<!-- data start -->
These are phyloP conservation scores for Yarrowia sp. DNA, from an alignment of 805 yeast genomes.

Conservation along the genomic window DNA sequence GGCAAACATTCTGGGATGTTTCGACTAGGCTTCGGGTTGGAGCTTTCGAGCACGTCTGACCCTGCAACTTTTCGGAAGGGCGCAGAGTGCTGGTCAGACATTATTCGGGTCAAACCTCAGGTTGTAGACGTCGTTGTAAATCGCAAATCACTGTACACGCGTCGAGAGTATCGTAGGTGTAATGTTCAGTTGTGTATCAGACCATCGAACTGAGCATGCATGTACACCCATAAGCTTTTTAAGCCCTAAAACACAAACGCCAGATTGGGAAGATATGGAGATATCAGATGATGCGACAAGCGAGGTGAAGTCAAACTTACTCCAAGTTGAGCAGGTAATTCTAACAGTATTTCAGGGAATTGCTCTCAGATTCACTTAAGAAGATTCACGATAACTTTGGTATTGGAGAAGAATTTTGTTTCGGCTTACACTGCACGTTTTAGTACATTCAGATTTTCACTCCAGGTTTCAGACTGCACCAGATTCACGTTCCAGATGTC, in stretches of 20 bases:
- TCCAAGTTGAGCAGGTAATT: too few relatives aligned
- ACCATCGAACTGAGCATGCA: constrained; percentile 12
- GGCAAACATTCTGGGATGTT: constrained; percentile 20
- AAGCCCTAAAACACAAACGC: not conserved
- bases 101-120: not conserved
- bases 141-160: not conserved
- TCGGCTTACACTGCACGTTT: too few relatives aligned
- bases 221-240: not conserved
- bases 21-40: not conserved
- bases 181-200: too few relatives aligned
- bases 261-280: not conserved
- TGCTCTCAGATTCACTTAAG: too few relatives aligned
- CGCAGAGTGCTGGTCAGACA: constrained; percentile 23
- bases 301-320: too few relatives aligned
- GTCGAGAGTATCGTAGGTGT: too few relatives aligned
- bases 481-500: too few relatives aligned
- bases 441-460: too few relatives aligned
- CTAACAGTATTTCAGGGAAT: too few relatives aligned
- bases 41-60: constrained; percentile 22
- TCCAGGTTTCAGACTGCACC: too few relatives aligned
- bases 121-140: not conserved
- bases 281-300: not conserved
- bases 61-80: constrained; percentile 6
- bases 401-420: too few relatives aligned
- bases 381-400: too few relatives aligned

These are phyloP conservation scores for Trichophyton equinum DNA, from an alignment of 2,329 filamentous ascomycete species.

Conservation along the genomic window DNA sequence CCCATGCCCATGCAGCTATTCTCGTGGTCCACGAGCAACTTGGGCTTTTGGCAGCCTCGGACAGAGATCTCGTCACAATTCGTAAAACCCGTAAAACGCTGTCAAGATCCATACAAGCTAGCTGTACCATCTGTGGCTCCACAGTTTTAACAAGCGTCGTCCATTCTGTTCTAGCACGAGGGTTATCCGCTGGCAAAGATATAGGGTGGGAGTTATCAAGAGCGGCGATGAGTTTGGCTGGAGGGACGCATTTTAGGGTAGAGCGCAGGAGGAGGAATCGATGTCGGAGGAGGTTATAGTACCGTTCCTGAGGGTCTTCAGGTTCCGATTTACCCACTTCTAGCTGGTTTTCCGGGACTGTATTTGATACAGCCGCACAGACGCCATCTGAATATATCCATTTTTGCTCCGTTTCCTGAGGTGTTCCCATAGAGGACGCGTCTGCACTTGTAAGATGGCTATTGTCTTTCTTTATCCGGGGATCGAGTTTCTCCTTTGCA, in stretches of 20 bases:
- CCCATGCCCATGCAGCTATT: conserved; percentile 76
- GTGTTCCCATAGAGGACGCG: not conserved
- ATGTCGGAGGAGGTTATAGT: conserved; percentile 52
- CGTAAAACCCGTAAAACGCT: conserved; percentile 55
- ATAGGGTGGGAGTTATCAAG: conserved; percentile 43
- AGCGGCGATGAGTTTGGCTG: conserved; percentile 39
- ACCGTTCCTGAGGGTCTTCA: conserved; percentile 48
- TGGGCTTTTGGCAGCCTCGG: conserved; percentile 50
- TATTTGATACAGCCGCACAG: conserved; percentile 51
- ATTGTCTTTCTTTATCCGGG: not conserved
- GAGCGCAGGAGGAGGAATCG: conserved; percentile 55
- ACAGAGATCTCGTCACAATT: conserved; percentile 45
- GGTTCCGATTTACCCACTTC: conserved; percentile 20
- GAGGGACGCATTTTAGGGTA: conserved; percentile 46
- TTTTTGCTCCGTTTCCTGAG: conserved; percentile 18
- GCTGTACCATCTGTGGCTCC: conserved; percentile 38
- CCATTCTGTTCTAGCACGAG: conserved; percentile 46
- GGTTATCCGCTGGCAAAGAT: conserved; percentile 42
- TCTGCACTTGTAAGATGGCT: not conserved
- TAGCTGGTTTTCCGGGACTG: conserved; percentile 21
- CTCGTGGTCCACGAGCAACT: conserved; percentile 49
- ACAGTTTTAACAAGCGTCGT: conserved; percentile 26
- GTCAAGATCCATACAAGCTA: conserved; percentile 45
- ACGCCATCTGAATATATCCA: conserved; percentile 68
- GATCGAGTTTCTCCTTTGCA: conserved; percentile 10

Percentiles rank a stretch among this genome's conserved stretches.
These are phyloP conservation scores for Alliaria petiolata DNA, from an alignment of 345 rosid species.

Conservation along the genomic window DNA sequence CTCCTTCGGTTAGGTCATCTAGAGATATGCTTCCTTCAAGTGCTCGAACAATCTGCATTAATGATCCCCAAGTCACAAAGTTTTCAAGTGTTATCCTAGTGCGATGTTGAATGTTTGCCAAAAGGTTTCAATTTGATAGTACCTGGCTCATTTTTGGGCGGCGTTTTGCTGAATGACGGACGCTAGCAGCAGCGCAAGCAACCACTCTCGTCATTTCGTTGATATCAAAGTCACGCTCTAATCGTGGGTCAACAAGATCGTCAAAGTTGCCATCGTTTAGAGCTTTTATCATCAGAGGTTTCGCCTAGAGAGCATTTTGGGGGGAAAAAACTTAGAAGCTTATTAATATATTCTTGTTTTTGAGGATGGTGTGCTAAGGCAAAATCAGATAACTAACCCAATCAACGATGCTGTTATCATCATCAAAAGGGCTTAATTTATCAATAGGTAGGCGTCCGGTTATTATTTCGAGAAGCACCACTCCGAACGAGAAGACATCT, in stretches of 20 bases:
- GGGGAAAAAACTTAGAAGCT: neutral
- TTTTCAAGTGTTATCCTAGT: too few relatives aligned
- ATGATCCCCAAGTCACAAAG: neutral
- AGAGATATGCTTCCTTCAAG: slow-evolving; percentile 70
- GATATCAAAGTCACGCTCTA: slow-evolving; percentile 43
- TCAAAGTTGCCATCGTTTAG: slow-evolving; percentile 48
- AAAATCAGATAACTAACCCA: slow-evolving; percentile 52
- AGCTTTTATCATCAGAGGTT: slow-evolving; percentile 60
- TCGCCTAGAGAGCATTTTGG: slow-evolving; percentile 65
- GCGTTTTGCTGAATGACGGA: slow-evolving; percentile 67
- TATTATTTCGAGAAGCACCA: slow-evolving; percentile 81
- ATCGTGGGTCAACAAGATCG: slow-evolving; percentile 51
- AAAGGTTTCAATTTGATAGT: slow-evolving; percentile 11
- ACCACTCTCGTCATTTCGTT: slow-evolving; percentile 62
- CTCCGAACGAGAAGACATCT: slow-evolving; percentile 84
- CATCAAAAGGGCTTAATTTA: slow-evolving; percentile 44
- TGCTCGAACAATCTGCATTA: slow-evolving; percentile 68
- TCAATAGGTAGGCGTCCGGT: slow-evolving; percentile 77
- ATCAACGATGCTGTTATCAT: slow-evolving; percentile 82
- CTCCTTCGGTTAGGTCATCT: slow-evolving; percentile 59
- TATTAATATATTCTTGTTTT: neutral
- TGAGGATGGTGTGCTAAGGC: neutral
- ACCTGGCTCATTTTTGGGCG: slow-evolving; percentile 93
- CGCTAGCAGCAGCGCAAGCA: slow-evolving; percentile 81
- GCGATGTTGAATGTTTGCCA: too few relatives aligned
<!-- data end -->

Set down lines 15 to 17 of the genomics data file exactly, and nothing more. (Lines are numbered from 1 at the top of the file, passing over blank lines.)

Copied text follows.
- CGCAGAGTGCTGGTCAGACA: constrained; percentile 23
- bases 301-320: too few relatives aligned
- GTCGAGAGTATCGTAGGTGT: too few relatives aligned